Never has a Parliamentary petition been so quickly answered, although rarely have signatures been sought when those signing knew their goal was going to be achieved.
The petitioners were obviously told to present their 70 thousand signatures by late yesterday morning or their plea would have been a little meaningless.
They wanted a crackdown on the sort of semi automatic rifles used in the Christchurch massacre last Friday and four hours later they got it.
Receiving the petition Grant Robertson probably summed up the view of most of us. He told the petitioners he couldn't understand why Kiwis have access to weapons that were made specifically to kill other human beings.
After more than a quarter of a century of debate and a number of attempts to get rid of them, it's finally happening.
But in the intervening years so many of them have made their way into this country, no-one knows how many.
Two semi automatics were used by the Australian to change the course of our beloved country.
He bought his weapons legally on the standard firearms' licence he had but modified them to give them the capacity to fire magazines containing 30 or more bullets.
The fact that we don't know how many of these weapons are now in circulation is a disgrace and a reflection of bad politics.
It's all very fine having a register of gun owners but surely it's high time we had a register of weapons as well. Without one it means someone like the Christchurch maniac can secretly build up a cache of lethal firearms and use them with evil intent.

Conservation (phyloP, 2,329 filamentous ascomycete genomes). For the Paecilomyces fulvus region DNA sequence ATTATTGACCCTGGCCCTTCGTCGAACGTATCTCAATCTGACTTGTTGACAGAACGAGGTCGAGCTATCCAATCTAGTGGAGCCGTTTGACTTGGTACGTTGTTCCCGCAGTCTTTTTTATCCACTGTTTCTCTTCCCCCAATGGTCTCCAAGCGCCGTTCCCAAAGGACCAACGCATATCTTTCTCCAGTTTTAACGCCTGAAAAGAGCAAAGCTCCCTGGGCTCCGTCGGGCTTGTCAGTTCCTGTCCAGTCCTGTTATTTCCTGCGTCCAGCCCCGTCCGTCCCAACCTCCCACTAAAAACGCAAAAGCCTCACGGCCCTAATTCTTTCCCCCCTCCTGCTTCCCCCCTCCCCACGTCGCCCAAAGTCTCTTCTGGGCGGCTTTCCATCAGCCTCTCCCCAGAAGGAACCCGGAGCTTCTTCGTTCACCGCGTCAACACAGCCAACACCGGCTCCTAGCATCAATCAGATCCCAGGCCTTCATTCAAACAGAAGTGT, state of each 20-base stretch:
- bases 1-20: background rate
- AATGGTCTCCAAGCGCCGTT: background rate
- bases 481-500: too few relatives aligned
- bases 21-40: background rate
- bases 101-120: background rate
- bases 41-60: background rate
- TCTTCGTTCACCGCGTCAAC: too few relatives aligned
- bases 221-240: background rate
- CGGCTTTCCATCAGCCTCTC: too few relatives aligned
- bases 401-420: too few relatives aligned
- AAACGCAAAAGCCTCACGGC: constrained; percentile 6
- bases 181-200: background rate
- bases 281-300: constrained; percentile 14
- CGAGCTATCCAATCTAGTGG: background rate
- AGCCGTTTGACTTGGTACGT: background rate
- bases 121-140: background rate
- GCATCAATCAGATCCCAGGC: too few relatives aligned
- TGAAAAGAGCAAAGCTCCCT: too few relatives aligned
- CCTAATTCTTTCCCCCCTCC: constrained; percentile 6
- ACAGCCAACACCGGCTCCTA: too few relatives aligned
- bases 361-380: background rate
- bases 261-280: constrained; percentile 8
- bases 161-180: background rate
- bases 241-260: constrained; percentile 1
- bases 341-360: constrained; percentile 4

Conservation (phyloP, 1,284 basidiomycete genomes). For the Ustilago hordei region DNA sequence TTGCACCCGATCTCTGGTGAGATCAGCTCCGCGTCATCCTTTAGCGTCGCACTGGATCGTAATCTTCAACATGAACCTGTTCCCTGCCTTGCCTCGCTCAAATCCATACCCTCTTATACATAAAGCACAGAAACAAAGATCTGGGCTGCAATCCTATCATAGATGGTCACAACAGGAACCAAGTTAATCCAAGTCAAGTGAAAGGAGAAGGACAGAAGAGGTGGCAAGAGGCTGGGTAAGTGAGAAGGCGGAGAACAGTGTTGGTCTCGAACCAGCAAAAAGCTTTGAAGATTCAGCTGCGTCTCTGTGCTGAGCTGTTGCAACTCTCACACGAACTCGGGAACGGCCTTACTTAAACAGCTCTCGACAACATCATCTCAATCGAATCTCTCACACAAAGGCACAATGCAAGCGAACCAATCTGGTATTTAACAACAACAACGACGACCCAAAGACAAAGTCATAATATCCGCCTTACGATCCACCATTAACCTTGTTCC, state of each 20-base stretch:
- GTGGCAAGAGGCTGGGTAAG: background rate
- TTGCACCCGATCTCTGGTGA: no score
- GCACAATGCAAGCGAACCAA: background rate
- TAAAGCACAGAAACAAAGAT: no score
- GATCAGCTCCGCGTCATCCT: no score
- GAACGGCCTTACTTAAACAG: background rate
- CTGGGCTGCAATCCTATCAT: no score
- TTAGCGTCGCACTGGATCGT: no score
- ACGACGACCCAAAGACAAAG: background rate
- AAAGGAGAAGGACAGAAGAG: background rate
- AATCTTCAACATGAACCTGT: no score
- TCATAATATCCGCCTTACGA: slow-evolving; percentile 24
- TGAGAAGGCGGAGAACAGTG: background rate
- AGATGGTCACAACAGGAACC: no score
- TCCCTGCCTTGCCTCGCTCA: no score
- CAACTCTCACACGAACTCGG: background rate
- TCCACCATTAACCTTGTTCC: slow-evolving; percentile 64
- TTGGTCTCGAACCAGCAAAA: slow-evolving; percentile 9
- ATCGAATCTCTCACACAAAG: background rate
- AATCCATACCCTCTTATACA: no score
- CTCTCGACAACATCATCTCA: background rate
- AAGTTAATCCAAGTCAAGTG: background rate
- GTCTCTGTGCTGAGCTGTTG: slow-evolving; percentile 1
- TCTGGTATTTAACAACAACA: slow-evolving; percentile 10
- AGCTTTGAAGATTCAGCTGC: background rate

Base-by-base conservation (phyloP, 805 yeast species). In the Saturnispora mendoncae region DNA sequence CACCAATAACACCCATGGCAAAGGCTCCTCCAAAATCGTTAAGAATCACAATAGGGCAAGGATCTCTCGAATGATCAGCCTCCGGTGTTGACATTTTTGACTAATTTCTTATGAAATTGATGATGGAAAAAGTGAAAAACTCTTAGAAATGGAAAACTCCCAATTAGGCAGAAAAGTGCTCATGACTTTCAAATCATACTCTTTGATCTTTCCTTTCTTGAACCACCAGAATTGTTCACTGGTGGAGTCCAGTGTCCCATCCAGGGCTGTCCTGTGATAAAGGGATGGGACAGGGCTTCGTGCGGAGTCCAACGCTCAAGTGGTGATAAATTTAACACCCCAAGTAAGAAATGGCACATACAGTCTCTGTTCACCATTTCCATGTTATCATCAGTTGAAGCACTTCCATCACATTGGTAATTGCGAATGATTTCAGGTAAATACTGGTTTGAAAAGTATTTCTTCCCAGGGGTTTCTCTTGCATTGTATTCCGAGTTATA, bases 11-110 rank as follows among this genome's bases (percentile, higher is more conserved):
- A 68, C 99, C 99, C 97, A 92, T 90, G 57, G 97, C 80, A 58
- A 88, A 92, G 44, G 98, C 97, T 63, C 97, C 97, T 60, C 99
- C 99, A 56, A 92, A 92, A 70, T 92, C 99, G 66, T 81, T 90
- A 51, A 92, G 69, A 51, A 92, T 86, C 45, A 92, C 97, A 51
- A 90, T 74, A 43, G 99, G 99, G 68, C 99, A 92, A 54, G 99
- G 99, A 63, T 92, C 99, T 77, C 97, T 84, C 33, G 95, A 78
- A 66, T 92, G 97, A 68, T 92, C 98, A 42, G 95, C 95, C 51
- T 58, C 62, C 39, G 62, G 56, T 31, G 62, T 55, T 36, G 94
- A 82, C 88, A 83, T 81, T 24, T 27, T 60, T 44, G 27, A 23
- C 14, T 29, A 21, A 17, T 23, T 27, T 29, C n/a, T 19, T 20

Now it'll cost up to a couple of hundred million bucks to get them back, a cost borne by all of us, essentially because of political inaction in the past.
Finally we have action, just as the Prime Minister promised within hours of this terrible slaughter. It's tragic it's taken such a horrible event to spur them into action.
There'll be push back on the Government's immediate ban on these military style weapons, on assault rifles and on the equipment used to modify guns, including large magazines.
But in the words of one of those who organised the petition against them, they have no place in this country.
Brad Knewstubb, who grew up in Christchurch and has had experience with firearms, told MPs from across the political spectrum who'd gathered to receive the petition that semi automatics are weapons of convenience.
They're designed to save the user a second or two that it'd take to reload a conventional firearm.
Knewstubb said from experience they're easy to use but just because it's easy doesn't make it right.
The politicians nodded in agreement.